James Baldwin Bests William F. Buckley in 1965 Debate at Cambridge University

Author of the nov­el Giovanni’s Room and the non­fic­tion col­lec­tion “Notes of a Native Son,” James Bald­win was also a scathing social crit­ic, a wit­ty yet for­mi­da­ble media per­son­al­i­ty, and a lit­er­ary ambas­sador for civ­il rights. And, as an out­spo­ken gay man, he decried dis­crim­i­na­tion against gays and les­bians. In 1965, he accept­ed an invi­ta­tion by Cam­bridge Uni­ver­si­ty to debate the “father of Amer­i­can con­ser­vatism” William F. Buck­ley on the sub­ject, “The Amer­i­can Dream is at the Expense of the Amer­i­can Negro.” In the video above, Bald­win (intro­duced as the “star of the evening”) deliv­ers his stir­ring open­ing remarks, set­ting the tone he main­tains through­out and pulling his near­ly all-white audi­ence to the edge of their seats.

Buck­ley, found­ing edi­tor of the con­ser­v­a­tive jour­nal Nation­al Review, had come out four years ear­li­er against deseg­re­ga­tion and Civ­il Rights leg­is­la­tion and was in the midst of his ulti­mate­ly failed 1965 New York City may­oral cam­paign. He was always will­ing to engage with his ide­o­log­i­cal adver­saries (see him debate Noam Chom­sky in 1969 on his long-run­ning tele­vi­sion pro­gram, Fir­ing Line), but remained a staunch oppo­nent of lib­er­al­ism. In this clip from the debate, Buck­ley responds to many of Bald­win’s asser­tions:

Bald­win had just fin­ished his nov­el Anoth­er Coun­try when this debate took place. He was 41, Buck­ley 40. While both are well-known for the rhetor­i­cal savvy on dis­play here, in this case at least, Bald­win proved the more per­sua­sive voice. After the debate, the Cam­bridge Union Soci­ety took a vote and decid­ed the issue in his favor, 540–160.

You can (and should) view the full debate, here.

Josh Jones is cur­rent­ly a doc­tor­al stu­dent in Eng­lish at Ford­ham Uni­ver­si­ty and a co-founder and for­mer man­ag­ing edi­tor of Guer­ni­ca / A Mag­a­zine of Arts and Pol­i­tics.

Relat­ed Con­tent:

375+ Episodes of William F. Buckley’s Fir­ing Line Now Online: Fea­tures Talks with Chom­sky, Borges, Ker­ouac, Gins­berg & More

James Bald­win Debates Mal­colm X (1963) and William F. Buck­ley (1965): Vin­tage Video & Audio

Great Cul­tur­al Icons Talk Civ­il Rights: James Bald­win, Mar­lon Bran­do, Har­ry Bela­fonte & Sid­ney Poiti­er (1963)

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Comments (7)
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  • Carol Fegan says:

    A minor quib­ble, but Anoth­er Coun­try was pub­lished in 1962. Won­der­ful debate!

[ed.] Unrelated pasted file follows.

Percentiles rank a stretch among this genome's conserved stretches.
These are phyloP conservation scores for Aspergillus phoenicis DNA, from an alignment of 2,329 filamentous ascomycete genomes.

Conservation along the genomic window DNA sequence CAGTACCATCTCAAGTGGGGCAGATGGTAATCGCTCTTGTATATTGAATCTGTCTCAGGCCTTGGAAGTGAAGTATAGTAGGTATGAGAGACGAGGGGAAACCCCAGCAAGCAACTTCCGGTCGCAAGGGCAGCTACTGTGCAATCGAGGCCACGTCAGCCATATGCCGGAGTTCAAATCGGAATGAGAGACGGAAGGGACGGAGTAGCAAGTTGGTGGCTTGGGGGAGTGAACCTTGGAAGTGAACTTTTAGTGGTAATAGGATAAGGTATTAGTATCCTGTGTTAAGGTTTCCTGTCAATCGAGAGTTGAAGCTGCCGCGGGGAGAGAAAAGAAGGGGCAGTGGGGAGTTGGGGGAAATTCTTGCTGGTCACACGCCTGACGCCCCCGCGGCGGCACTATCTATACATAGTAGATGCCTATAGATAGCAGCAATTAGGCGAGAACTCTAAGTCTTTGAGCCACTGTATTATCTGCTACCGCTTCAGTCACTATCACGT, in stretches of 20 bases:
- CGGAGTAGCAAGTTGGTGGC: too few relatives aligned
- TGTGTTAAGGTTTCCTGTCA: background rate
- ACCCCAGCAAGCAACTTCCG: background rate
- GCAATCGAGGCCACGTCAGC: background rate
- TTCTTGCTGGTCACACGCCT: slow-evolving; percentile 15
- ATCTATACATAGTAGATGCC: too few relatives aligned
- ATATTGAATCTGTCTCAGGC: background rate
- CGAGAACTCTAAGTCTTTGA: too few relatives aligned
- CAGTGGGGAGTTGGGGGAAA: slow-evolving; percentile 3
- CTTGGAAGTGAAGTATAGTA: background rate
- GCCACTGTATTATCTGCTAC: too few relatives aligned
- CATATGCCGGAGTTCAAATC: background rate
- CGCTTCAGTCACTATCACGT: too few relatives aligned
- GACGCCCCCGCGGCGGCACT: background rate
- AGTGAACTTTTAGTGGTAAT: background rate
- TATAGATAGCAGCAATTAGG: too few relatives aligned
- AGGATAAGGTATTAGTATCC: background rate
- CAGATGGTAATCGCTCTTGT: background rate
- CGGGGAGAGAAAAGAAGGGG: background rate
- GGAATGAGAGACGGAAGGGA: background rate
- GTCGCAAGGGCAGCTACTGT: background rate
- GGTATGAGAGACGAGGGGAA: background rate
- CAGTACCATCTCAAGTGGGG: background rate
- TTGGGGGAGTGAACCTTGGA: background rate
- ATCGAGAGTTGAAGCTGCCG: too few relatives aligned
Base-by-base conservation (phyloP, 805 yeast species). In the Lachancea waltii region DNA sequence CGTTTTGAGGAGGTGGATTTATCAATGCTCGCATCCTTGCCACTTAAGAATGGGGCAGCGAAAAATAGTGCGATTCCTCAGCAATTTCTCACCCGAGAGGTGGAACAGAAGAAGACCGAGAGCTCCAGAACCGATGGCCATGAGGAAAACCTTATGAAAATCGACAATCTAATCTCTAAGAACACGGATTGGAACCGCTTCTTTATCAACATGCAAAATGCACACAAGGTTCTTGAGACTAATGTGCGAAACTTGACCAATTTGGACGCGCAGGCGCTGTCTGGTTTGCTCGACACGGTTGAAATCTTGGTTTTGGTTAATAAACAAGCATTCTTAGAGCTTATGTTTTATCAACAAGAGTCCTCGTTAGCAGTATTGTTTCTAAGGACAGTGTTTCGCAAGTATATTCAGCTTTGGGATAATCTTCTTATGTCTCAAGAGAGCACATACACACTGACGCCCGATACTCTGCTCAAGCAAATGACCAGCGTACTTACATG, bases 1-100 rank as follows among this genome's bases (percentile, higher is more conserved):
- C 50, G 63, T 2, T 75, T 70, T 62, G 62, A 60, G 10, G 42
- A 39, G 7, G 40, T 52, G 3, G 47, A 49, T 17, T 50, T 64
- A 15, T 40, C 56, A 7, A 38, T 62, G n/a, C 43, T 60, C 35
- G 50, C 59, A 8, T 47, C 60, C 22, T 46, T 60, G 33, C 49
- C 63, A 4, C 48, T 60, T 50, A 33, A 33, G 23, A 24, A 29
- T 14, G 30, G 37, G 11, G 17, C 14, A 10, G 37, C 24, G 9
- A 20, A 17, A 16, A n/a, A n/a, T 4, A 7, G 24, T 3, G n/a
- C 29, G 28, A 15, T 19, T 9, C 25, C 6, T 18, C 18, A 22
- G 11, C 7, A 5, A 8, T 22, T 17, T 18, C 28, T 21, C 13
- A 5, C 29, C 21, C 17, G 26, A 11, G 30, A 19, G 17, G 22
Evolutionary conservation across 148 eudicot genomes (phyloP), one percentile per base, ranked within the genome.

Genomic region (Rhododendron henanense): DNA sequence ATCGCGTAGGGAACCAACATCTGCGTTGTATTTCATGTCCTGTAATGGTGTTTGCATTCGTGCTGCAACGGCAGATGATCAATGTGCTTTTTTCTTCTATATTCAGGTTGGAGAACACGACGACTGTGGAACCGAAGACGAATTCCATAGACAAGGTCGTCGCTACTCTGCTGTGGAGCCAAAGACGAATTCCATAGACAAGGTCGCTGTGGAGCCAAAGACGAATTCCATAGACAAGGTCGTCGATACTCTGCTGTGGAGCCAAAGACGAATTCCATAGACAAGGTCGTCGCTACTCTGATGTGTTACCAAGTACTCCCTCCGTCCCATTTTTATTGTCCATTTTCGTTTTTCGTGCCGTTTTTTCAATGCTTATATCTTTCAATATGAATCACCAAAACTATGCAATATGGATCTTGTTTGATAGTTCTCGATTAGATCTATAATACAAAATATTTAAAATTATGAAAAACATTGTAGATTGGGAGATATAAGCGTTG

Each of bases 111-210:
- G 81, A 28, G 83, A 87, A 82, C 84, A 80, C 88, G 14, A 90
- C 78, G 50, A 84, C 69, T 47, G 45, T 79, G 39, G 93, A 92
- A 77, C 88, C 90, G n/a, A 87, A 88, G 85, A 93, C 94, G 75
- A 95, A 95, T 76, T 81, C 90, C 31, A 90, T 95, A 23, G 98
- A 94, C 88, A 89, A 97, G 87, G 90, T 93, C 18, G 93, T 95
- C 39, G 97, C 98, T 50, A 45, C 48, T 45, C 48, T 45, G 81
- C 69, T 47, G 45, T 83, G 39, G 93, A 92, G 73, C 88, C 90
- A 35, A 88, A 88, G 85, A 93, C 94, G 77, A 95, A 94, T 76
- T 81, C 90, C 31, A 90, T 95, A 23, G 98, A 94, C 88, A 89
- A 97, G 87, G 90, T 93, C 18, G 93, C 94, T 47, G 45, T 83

• Sarah says:

    Pow­er­ful debate! One of the most remark­able aspects of it (sad­ly) is the audi­ence mem­bers. Notice how no one is check­ing a smart­phone. They’re all lis­ten­ing. Peo­ple used to have actu­al atten­tion spans! Here, cap­tured on film.

    • julia says:

      i guar­an­tee not every­one’s lis­ten­ing.. if they had smart­phones, they’d be check­ing them. the audi­ence dwin­dles quite notice­ably once bald­win is fin­ished.

  • Jen Hanks says:

    The uni­ver­si­ty press where I work pub­lished a nov­el by Alger­ian writer Nabile Fares that includes an inter­view with Bald­win about exile and the search for iden­ti­ty.

  • Warren says:

    I saw the live debate and, from time-to-time, I’ve looked for it ever since. I final­ly gave up, but today turned out to be my lucky day because I found it while look­ing for some­thing else. Any­way, I final­ly found it, and I’ll be view­ing it again lat­er today. The rea­son I am here is that I stum­bled across your web­site while look­ing for Bald­win’s post debate remarks about the debate.I thought it was impor­tant to find those remarks, because they were noth­ing less than a fee­ble apol­o­gy for his mis­er­able debate per­for­mance, or at least an acknowl­edg­ment that Buck­ley had had his way with him. What were the remarks? Well, I’d like to quote them exact­ly, but haven’t found them yet. How­ev­er, when I do I’ll be back. Any­way, Bald­win said that he should have socked Buck­ley. In oth­er words he was say­ing that Buck­ley was imper­vi­ous to Bald­win’s supe­ri­or intel­li­gence and log­ic, so phys­i­cal force was the only option.

  • Dan Bell says:

    Essen­tial­ly on Buck­ley’s part a revis­it­ing of the White Mans Bur­den first pro­posed by Rud­yard Kipling in his work of the same name. That is to say West­ern Civ­i­liza­tion is sacro­sanct and the ulti­mate­ly def­i­n­i­tion of it means to be civilised.

  • cow says:

    so bald­win thought he lost the debate?

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